As soon as I heard about the show I thought, "that doesn't seem good." Not that someone doesn't deserve to have people think about them after they die, but it sounds like the show is based on the idea that this is an exciting and interesting thing to figure out. Like a mystery people get to solve, so then this person is getting a lot of posthumous attention. That was concerning to me. Obviously, this can't create someone's desire to kill himself or herself, but it can make [suicide] sound like a more appealing idea to people who already do have that desire. If there are "thirteen reasons why," are these thirteen legitimate reasons why someone should take their life? Is that the story? Or can someone be sexually assaulted and find help?

The show is kind of one-sided. You see how all of these things can lead to a person completing suicide, but you never really see how a school's mental health professional can help.
Yeah, I do suicide assessments several times a week…I'm here. There's no barrier to see me.


Has there ever been a suicide in your school? If not, does your school have a plan in place for if you ever have the misfortune of suffering that kind of loss?
Since I've been here, there hasn't been a completed suicide. I don't know of there being one in the past. There certainly have been completed suicides in the district. Any staff that had contact with a student who completed a suicide has had a really hard time—blaming themselves, trying to look honestly at whether they made a mistake. That happens.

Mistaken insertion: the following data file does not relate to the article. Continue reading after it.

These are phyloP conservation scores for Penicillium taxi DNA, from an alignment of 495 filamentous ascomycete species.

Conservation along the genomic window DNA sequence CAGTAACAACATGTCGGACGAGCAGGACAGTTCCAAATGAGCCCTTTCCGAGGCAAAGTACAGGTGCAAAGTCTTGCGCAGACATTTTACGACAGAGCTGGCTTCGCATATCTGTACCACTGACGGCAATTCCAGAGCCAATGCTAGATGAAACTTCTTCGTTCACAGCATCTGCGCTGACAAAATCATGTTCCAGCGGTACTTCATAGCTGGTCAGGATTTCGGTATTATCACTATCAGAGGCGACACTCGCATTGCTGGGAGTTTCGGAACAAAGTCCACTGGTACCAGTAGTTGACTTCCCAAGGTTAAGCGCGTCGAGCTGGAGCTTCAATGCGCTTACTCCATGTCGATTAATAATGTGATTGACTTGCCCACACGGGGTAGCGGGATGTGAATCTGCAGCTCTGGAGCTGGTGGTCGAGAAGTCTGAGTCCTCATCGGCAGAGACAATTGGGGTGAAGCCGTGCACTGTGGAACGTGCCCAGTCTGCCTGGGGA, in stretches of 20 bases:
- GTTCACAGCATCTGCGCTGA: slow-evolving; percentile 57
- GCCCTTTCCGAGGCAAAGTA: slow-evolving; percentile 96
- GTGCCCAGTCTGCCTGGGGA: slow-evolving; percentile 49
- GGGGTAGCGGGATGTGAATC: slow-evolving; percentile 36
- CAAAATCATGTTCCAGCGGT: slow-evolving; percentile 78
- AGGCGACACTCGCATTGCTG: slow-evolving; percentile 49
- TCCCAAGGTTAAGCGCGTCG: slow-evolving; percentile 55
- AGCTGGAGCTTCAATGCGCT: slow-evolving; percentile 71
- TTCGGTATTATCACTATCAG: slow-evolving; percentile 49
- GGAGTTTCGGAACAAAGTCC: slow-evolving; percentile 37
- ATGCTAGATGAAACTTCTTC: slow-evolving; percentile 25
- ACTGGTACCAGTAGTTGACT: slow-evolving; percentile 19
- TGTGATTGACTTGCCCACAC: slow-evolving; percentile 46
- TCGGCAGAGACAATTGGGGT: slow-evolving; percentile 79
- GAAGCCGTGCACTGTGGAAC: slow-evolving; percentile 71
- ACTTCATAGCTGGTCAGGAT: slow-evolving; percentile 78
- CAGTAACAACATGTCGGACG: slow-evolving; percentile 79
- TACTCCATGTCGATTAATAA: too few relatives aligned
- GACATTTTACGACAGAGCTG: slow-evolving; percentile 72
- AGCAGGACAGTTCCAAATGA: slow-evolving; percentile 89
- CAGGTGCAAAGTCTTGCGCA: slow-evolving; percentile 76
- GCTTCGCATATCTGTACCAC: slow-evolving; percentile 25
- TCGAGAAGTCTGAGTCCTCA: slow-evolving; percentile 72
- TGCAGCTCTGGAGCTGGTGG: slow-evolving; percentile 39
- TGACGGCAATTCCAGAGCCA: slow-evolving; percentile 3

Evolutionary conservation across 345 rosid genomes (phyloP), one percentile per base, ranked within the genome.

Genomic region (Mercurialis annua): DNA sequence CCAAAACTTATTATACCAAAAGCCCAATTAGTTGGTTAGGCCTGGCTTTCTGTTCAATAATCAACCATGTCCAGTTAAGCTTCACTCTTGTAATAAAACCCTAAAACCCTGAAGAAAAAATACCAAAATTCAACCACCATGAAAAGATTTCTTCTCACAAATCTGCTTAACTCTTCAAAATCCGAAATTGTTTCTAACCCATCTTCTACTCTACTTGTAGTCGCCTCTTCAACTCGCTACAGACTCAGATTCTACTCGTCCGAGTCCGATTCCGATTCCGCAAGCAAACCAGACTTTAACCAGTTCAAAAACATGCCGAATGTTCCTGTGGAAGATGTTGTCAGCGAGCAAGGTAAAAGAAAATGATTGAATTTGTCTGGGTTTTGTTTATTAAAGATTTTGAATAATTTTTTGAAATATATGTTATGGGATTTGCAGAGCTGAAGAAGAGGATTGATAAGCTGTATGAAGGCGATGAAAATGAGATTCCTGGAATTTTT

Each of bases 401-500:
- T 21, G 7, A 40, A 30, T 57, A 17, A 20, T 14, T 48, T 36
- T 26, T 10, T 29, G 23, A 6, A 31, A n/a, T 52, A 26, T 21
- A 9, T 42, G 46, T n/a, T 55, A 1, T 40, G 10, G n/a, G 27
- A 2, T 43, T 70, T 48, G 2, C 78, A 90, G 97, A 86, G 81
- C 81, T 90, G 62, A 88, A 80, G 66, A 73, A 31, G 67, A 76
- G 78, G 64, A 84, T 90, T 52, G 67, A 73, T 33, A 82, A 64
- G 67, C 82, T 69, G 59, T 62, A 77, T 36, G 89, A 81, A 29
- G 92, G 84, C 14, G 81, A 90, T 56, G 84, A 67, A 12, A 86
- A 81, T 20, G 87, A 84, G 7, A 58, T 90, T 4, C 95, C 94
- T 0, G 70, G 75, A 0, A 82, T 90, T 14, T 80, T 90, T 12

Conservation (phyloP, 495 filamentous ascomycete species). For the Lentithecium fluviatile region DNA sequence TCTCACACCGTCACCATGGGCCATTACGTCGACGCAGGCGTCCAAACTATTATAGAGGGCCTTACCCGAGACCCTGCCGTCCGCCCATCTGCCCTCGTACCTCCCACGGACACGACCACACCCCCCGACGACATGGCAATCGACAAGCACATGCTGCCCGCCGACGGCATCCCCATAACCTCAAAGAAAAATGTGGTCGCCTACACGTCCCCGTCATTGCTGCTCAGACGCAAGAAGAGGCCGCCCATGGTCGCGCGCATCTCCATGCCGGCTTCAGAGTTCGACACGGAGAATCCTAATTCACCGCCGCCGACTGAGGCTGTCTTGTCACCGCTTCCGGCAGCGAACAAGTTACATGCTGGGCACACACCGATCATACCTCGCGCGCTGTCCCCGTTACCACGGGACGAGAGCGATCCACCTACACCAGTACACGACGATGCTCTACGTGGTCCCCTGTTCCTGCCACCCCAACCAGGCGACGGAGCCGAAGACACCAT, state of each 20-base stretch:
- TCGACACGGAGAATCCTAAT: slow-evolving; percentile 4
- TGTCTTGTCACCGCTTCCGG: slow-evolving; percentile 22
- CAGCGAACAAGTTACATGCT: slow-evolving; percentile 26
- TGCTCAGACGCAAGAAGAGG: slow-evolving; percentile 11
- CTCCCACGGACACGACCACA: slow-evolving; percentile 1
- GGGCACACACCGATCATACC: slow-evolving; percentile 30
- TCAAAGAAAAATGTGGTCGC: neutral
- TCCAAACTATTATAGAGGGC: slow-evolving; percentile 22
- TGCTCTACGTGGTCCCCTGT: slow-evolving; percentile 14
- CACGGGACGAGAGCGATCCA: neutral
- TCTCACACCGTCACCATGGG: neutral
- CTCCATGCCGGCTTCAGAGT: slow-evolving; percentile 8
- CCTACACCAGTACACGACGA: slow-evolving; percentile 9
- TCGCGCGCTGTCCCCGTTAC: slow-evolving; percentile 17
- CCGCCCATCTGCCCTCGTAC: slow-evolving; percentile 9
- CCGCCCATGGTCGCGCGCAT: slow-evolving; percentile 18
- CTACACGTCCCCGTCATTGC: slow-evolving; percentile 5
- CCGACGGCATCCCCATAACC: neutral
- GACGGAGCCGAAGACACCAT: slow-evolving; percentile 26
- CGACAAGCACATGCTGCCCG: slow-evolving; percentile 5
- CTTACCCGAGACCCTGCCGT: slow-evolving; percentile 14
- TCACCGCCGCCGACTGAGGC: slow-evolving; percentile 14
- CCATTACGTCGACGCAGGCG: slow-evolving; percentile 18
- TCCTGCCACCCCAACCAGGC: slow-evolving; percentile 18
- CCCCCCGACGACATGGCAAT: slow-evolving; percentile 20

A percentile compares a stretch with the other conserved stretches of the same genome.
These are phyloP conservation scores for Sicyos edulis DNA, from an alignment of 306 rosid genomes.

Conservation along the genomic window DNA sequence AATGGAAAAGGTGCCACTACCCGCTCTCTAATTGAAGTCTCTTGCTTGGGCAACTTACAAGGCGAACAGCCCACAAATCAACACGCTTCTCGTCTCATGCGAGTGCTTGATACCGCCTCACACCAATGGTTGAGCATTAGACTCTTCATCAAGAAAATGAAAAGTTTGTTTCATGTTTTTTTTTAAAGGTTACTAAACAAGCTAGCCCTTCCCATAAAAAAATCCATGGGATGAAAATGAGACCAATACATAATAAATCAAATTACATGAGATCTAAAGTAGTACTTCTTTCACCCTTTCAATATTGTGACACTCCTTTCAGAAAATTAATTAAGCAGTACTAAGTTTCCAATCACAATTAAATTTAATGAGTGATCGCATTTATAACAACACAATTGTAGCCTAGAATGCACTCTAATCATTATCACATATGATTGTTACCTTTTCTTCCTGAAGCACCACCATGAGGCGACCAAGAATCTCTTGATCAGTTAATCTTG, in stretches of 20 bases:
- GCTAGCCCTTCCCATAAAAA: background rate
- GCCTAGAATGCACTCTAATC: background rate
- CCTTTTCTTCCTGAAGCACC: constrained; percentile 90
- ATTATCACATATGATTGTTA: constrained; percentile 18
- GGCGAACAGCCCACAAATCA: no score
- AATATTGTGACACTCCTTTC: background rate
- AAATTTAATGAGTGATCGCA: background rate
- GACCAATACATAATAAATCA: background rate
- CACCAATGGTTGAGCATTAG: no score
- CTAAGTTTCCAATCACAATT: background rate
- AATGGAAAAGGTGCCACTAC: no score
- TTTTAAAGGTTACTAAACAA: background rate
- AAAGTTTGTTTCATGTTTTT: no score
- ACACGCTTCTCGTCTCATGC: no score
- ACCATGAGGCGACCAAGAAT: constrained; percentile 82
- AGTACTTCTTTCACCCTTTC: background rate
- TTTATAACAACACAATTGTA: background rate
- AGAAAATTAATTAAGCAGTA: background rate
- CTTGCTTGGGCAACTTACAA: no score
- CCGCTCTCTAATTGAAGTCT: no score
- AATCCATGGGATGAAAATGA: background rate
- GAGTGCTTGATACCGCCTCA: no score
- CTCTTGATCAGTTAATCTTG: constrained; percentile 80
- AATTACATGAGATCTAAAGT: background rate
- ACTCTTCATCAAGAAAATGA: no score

We'd immediately have crisis counseling on campus…And part of the protocol is not to glorify it—to try to give students the chance to process it without doing a huge memorial or a big thing, so that students don't go, "Wow, people finally noticed that person after they died." Not that we wouldn't want people to grieve that person. We just wouldn't want that contagion to happen.

Anonymous mental health professional at a New York State high school
A licensed school psychologist for 21 years.

Are students dealing with different issues now than they were 20 years ago?
That's the number one thing my colleagues and I grapple with. Now, academics has taken a backseat [for students]. We hardly get students coming to us for academic concerns anymore—it's purely emotional. Unfortunately, we've seen an uptick in self-mutilation, and we've seen an uptick in depression. But we have a very solid team. We meet once a week. We review our procedures and which students we have concerns about. We maintain contact with community agencies. We really work hard to support our students.

What are some other limitations of your role in a student's life?
The conflict between maintaining the support of mental health when it clashes with the expectations of academia. Students have to complete a year from September to June. At the end of the year they have exams. They have to get grades. Sometimes mental health issues won't permit that. Some depressed kids just don't have the energy to get through the year. That's a limitation….but we do the best we can. I want people to understand there's help in the school.